The United States and the United Arab Emirates (UAE) signed an agreement for a joint effort on space exploration. NASA enlisted the help of one of the newest space agencies in the world to help in its effort to send a manned mission to the Red Planet by 2030s.
The agreement was signed in Abu Dhabi last Sunday by UAE Space Agency (UAESA) chairman Dr. Khalifa Al Romaithi and NASA administrator Charles Bolden.
The partnership allows the two countries to collaborate in aeronautics research as well as in the exploration and usage of airspace and outer space for peaceful intents.
The agreement's first priority is the exploration of Mars. The UAESA aims to send an unmanned probe to the Red Planet by 2021.
Apart from sharing aeronautics research, the agreement also enables the two countries to share scientific instruments and, if possible, even spacecraft.
"I am confident this new framework agreement with the UAE Space Agency will help advance this journey, as well as other endeavors in the peaceful exploration of outer space," said Bolden.
The NASA administrator added that technical experts from both space agencies are already discussing several areas of shared interest. Bolden expressed confidence that the two agencies will continue to collaborate in the succeeding years through their shared interest in space exploration, discovery and aeronautics.
Al Romaithi explained that collaboration and cooperation are vital to the UAESA. This is because the young space agency believes that the best way to speed up space technology developments as well as the UAE space sector is to work together with international partners.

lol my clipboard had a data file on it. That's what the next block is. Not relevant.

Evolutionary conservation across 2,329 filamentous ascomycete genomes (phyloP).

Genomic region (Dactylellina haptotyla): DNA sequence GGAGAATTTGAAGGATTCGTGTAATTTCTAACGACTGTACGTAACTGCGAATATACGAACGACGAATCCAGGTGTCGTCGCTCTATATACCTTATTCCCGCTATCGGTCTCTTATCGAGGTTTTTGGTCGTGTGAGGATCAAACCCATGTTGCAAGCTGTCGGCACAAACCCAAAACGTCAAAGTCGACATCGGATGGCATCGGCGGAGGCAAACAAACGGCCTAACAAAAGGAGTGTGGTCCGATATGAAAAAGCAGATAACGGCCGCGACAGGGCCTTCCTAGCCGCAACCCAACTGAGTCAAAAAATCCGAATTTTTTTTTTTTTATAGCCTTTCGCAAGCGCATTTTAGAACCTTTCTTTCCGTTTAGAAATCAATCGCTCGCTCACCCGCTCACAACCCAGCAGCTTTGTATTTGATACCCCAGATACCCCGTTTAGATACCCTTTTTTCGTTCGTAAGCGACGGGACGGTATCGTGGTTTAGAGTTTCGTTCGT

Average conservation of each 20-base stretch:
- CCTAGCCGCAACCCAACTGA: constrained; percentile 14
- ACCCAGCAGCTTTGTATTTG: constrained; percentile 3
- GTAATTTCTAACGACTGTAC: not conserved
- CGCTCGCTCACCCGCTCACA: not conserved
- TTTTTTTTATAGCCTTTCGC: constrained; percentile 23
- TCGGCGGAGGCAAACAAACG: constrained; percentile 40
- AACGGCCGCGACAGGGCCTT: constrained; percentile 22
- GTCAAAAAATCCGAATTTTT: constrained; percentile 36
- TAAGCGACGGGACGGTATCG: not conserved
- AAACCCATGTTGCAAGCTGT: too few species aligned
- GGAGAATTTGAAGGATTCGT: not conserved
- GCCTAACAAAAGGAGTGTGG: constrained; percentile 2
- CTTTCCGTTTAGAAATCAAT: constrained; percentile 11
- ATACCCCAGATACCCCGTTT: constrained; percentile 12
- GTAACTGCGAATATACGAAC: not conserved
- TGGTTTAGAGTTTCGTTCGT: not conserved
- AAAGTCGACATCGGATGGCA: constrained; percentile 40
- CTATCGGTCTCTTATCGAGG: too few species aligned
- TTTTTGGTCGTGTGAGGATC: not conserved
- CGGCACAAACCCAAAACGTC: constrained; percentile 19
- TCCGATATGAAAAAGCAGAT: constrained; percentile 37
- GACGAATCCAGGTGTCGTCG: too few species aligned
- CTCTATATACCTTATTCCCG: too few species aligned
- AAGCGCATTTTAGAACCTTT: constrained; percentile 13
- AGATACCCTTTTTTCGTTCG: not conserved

He added that the space sector inside the UAE is an economic development catalyst. It also promotes diversification and creates more job opportunities for the people.
The space sector within the UAE also enables the country's engineers and scientists to become industry leaders. All of these bring great benefits to the people's daily lives.
As for NASA, the recent partnership with the UAESA happened in the middle of a debate in Congress about the expenses for the manned mission to Mars. The debate also comes with questions whether Mars exploration should be NASA's first priority.
Representative Dana Rohrabacher of California raised in last month's hearing that the country has a lot of other things it could do in space such as the space debris cleanup and the development of a system that can protect the planet from the impact of asteroids.
Rohrabacher stressed the importance of ensuring that "we don't waste dollars on things that we don't accomplish anything with."
Photo: U.S. Department of Agriculture | Flickr